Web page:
Raise the Price of Residential Parking Permits
As the number of spaces allocated to this program downtown is scarce (there’s a little more than 1,000 spaces), the price should take this into account. $20 for an annual permit comes to 5 cents a day. The proposed increase to $35 is welcome but at 9 ½ cents a day is still nearly free. Permits for such a scare resource, taxpayer or not, should be well over $100 for the first vehicle and progressively more for subsequent vehicles. The $35 is a good first step.
Here’s What Else We Need to Do
So, in addition to the items in the Strategic Plan and what this City is already working on above, to make it easier to park, to discourage cruising for free or nearly free on-street parking, to encourage turnover for retail and to encourage visitors and workers to park in long-term lots here’s three things we need to do:
1 – Institute a Zone System for Residential Parking Permits
Residential Permit Parking is intended for residents to be able to park within a few blocks of their home. Zones should be small and only available to people who reside or have a business within that zone. This is common practice throughout North America. Wikipedia says “residential zoned parking is a local government practice of designating certain on-street automobile sparking spaces for the exclusive use of nearby residents. It is a tool for addressing overspill parking from neighboring population centers such as a business or tourist district.” Kinda fits Key West’s historic downtown, eh?
In Key West there’s only one zone. It covers the entire City including Stock Island. Anyone can purchase this pass, allowing folks to drive downtown and use one of those 1,000 on-street Residential Permit Parking spaces for less than 10 cents a day. People living north of White Street don’t purchase passes to park in front of their home. They purchase passes to park downtown for nearly free or at one of the many 4-hour resident free lots or beaches.
The people who live in the core in Bahama Village, the Seaport, around the Cemetery or other places downtown are the ones that need a permit to ensure parking near their home. But with 10,000 to 12,000 annual permits out there and only 1,000 Residential Permit Parking spaces, those spaces are hard to come by, especially in season. With more than 10 permits for every one space no wonder everyone is frustrated.
We often hear the old canard that “I pay city taxes, so I should be able to park for free anywhere in the city I want.” But if these people lived on Elizabeth, Emma or William Streets would they really say the same thing?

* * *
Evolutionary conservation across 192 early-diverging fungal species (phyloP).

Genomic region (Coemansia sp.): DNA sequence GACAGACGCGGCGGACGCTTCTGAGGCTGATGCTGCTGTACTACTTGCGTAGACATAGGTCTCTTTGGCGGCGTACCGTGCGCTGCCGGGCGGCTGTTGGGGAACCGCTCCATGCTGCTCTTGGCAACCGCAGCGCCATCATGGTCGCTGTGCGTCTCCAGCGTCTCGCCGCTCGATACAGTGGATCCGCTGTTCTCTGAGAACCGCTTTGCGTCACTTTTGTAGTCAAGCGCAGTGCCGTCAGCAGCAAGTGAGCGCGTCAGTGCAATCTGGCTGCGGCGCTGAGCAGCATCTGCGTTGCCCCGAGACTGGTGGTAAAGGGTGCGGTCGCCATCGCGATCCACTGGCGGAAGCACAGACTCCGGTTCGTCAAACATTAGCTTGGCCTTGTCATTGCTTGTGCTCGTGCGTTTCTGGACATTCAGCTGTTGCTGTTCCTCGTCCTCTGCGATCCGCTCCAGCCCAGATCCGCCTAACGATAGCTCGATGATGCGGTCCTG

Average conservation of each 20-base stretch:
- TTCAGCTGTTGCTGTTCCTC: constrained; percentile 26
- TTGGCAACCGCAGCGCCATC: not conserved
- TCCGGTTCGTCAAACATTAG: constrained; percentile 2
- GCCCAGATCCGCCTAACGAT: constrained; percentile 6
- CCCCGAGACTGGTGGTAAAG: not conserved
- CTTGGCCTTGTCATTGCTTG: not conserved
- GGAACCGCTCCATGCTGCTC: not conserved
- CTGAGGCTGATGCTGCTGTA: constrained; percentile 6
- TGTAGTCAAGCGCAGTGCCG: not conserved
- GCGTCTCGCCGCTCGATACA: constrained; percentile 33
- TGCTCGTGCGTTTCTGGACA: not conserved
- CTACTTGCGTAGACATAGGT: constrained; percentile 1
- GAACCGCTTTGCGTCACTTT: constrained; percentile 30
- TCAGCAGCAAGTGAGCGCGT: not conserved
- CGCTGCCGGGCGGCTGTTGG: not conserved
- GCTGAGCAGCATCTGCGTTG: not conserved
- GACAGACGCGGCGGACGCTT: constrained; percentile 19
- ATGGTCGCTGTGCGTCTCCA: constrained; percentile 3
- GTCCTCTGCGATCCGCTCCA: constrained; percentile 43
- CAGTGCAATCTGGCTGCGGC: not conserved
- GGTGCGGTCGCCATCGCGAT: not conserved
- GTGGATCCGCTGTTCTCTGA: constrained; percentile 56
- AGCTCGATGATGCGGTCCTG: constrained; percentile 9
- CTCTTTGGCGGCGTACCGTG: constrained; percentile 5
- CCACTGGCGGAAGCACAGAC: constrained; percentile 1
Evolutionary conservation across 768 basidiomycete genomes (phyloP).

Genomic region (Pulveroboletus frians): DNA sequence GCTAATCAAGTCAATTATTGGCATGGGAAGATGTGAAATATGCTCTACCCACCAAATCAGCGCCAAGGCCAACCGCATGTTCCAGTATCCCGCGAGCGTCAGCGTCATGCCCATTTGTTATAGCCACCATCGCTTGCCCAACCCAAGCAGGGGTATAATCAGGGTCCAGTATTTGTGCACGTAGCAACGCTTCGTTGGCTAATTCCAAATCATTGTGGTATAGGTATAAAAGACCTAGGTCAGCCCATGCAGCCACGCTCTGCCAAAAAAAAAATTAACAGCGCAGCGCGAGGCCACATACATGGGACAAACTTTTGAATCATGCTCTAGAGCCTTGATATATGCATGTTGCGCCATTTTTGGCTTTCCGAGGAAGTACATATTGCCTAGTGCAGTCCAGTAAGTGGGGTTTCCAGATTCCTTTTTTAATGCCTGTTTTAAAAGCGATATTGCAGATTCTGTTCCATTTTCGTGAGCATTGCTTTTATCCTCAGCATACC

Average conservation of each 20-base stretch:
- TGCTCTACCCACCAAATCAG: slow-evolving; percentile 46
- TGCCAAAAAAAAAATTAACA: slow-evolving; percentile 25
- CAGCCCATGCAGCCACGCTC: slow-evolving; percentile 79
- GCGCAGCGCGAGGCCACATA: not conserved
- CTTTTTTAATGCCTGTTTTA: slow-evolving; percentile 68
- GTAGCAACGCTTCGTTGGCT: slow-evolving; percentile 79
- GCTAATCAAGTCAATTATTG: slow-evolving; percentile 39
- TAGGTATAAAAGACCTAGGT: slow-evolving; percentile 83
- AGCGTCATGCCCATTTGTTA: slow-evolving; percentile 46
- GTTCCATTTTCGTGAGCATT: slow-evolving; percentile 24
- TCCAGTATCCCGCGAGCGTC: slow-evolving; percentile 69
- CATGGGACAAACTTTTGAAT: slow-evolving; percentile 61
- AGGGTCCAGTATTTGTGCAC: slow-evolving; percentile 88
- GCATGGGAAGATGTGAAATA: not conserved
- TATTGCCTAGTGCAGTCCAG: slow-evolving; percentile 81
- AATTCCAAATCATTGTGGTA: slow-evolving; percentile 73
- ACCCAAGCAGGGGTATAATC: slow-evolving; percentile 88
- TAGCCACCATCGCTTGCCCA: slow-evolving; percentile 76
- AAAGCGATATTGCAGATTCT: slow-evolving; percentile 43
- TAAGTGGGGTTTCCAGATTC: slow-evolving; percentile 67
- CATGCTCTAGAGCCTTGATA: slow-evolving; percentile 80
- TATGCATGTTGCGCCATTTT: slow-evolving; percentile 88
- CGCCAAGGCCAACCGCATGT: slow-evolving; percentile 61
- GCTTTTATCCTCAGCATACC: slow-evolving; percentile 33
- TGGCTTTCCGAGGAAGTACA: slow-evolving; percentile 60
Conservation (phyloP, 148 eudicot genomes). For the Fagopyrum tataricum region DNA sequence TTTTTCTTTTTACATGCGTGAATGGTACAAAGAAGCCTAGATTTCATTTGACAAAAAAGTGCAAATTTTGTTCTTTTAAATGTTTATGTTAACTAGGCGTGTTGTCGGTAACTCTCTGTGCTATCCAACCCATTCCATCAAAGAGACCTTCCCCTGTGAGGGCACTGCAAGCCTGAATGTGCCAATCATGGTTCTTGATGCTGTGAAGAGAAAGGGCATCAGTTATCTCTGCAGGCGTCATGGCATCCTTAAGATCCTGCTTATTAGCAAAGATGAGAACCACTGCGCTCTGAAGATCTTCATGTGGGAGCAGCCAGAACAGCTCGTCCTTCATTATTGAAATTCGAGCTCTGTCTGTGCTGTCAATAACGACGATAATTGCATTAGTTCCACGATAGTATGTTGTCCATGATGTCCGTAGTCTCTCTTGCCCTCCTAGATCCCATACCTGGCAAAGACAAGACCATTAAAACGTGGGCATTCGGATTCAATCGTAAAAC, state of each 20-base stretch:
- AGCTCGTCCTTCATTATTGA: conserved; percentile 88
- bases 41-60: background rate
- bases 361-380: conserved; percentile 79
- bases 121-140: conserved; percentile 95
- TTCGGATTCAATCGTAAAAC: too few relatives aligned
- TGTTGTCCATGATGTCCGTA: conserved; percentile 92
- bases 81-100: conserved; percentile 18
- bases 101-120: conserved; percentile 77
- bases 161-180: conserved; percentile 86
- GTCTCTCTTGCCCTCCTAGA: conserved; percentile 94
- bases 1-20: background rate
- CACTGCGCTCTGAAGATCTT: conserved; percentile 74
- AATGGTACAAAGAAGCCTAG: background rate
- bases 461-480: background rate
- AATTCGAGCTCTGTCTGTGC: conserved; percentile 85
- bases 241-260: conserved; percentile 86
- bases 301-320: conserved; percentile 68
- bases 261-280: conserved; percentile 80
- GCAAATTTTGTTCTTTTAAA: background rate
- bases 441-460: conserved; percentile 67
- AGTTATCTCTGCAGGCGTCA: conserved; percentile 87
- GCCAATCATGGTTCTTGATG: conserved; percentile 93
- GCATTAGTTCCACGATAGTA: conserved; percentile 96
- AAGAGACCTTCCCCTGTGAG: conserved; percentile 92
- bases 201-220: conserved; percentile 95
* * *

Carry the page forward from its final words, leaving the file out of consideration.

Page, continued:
How many zones are needed? That’s a good question. We have three Commission Member Districts and six Voting Precincts downtown. Perhaps these boundaries could be used to create three or six zones downtown and one big one for the rest of the city. Maybe we need more zones? Maybe less. However, you slice it, having multiple zones is better than having one.
The Residential Parking Permits would still get you 4-hours free at the beaches and select lots and garages all over downtown, but people who don’t live nearby would no longer compete with people who live on a block.
2 – Put Hourly Limits on the 1,000 Unmarked Spaces Downtown
There are about 1,000 known unmarked, free spaces downtown. (Remember there’s also an additional 1,000+ unmarked spaces on curbless streets too.) One can park in these spaces for up to 3 days or 72 hours before having to move a vehicle. THESE are the parking spots that the George Costanza’s among us, whether they be overnight or day visitors or uptowners and non-islanders without Residential Permit Parking passes, are look for. Limit the parking in these spaces to a certain number of hours, say 4 to 6 hours between the hours of 8 am and midnight. This encourages people who are visiting to use the long-term lots. We might also consider turning more of these spaces over to Residential Parking Permit and metered parking spaces as needed.
3 – Allow Use of Hourly-Limited Unmarked Spaces for People with Residential Parking Permits
Allow anyone with a Residential Parking Permit for any zone to use the Hourly-Limited Unmarked Spaces for up to 72 hours as use to be the case for anyone. For people that live uptown and could no longer park in a downtown Residential Zone that wasn’t theirs, these spots would now be available. for their use. And more of these spots would be available, because the new 4–6-hour limits would push visitors to the long-terms lots and garages.
All Residents Get Something and Downtown Becomes Less Congested
By doing these three things, downtown residents win by having zoned parking ensuring parking near their home. Uptown residents win by having use of the newly freed up unmarked spaces and still have all the benefits of Residential Parking Permits such as four hours free parking at the beaches and city lots too.
And because visitors don’t have the expectation of free 72-hour parking in the middle of downtown and because we’ve raised the metered parking rates, they now park where they are supposed to – in the long-term lots and garages. This helps with turnover at the meters and thus helps our small mom-and-pop shops and it helps reduce traffic congestion all over downtown.
But for this to occur, we need a City Commission brave, bold and progressive enough to make it happen. Here’s wishing them courage.